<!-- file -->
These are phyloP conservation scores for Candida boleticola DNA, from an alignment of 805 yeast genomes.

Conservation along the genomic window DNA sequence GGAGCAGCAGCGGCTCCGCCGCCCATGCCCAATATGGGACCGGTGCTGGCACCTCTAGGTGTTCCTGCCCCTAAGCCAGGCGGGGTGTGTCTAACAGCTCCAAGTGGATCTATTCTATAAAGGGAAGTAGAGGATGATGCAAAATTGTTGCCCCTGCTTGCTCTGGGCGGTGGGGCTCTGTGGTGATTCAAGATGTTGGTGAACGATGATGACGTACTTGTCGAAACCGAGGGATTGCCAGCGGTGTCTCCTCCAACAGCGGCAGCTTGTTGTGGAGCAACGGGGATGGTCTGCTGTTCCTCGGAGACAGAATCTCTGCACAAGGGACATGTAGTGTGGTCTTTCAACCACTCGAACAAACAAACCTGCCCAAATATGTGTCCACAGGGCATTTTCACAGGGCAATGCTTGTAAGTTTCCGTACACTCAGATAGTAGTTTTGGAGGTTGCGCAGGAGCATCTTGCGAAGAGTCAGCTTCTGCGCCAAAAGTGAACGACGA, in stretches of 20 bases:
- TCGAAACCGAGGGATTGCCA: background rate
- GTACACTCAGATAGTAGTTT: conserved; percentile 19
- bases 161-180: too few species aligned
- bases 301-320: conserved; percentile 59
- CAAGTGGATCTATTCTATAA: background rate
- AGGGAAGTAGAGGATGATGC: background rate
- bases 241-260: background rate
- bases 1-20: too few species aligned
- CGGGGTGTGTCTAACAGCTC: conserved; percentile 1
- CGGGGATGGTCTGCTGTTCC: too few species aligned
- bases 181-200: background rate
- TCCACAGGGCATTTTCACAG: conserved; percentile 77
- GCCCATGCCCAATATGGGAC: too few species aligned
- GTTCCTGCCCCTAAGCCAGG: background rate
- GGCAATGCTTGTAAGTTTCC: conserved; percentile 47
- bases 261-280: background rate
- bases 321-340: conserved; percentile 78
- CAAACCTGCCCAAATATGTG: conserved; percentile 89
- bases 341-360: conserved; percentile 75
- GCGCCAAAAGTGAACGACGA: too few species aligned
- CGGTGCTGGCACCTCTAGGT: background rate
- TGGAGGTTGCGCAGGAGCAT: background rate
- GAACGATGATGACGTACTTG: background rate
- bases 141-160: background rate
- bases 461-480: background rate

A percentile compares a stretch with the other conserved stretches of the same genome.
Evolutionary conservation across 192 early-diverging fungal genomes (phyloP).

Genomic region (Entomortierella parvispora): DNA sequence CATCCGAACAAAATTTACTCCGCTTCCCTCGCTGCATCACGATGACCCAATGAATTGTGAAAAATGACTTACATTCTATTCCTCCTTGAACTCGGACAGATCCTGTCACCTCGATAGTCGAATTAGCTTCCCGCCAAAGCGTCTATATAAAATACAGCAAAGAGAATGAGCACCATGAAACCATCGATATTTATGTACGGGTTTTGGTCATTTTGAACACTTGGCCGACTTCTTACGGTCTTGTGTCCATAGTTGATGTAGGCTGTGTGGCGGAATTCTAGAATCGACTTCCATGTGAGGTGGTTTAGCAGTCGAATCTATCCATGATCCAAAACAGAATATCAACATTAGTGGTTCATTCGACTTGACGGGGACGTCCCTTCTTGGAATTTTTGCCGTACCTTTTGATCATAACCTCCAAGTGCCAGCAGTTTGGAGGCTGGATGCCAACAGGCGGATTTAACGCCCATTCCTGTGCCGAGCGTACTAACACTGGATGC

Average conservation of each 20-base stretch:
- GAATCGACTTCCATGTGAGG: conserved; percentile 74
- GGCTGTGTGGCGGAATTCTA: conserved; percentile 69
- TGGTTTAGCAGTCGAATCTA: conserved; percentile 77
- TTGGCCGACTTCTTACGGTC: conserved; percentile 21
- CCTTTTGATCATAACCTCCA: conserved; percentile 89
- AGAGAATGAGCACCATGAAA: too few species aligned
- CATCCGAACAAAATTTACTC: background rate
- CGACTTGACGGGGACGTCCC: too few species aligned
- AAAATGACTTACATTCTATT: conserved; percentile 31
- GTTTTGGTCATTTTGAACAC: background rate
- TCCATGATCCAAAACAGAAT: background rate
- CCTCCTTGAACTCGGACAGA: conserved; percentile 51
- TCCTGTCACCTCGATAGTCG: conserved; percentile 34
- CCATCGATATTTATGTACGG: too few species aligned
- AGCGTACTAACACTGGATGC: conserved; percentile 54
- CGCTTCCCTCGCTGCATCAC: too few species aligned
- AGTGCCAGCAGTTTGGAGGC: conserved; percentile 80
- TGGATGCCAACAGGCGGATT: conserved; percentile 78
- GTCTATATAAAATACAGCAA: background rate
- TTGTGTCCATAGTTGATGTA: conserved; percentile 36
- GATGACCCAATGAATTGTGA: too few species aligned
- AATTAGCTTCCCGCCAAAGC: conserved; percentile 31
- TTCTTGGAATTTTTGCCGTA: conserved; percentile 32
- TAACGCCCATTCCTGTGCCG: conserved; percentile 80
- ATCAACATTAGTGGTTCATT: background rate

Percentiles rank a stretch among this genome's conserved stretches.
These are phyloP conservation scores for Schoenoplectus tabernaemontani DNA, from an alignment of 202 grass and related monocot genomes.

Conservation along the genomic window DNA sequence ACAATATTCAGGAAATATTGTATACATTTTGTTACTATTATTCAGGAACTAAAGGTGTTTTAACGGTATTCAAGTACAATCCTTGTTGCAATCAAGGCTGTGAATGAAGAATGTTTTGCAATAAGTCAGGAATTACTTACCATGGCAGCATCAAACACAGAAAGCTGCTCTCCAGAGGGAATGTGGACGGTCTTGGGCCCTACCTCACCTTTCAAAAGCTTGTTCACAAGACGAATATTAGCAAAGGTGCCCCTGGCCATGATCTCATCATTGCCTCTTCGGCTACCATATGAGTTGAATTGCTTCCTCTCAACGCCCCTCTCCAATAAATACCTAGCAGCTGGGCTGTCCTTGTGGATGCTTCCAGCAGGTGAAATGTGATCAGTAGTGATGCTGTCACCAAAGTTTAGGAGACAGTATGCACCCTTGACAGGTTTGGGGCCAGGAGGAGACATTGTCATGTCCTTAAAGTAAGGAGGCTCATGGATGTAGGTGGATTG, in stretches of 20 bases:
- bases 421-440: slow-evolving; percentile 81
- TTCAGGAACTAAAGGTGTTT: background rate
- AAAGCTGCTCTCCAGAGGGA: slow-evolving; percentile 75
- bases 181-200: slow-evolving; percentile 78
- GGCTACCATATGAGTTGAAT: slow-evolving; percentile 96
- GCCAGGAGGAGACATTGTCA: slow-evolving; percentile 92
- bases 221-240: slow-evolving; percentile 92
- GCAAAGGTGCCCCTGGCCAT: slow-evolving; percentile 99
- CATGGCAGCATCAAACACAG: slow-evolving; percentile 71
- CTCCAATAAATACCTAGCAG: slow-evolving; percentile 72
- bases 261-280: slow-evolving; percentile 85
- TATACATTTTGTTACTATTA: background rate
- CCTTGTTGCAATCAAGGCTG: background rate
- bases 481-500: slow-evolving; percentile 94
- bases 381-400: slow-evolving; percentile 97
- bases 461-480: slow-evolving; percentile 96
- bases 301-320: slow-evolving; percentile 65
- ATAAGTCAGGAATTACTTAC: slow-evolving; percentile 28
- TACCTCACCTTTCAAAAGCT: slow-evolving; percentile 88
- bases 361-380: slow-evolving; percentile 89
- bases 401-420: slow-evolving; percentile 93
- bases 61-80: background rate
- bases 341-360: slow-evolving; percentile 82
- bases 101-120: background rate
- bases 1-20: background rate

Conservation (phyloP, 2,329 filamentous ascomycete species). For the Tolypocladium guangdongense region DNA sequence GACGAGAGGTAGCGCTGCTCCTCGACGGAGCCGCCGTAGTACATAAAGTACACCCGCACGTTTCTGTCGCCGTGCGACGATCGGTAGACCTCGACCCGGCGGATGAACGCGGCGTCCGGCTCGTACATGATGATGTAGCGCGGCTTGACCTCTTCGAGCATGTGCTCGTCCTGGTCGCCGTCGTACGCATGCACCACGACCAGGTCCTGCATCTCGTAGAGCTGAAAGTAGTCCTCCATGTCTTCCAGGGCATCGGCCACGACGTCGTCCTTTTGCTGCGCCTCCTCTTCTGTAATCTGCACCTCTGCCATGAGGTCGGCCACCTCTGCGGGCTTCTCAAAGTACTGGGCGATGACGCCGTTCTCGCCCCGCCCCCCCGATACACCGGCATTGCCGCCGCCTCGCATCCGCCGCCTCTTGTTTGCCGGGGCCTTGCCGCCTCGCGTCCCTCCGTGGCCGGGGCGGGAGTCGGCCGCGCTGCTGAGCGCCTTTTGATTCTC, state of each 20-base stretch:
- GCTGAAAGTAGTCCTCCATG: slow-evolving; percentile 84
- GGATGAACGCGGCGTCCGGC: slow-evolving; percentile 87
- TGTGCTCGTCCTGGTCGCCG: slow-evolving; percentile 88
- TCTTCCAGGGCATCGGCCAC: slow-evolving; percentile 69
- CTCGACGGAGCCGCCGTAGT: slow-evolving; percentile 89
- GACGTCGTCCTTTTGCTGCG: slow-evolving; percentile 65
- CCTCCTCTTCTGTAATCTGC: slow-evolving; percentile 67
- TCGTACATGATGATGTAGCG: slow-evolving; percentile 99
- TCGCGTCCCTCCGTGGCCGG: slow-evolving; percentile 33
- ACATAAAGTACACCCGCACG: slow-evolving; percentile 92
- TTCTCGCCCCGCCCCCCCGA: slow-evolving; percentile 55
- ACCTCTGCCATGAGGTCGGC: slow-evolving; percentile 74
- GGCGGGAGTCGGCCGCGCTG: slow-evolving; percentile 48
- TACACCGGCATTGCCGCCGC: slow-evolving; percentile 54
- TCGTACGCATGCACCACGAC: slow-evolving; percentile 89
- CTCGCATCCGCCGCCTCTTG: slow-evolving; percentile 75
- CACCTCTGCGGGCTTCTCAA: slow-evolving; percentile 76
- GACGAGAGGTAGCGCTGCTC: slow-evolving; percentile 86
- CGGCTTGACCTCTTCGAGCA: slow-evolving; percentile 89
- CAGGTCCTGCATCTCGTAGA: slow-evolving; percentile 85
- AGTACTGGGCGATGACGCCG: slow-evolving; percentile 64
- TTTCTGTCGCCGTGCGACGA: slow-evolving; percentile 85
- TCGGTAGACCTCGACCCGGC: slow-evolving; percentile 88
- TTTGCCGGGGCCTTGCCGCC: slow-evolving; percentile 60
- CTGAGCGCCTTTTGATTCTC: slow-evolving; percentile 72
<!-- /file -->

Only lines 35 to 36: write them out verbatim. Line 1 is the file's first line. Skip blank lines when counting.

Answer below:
- TTGGCCGACTTCTTACGGTC: conserved; percentile 21
- CCTTTTGATCATAACCTCCA: conserved; percentile 89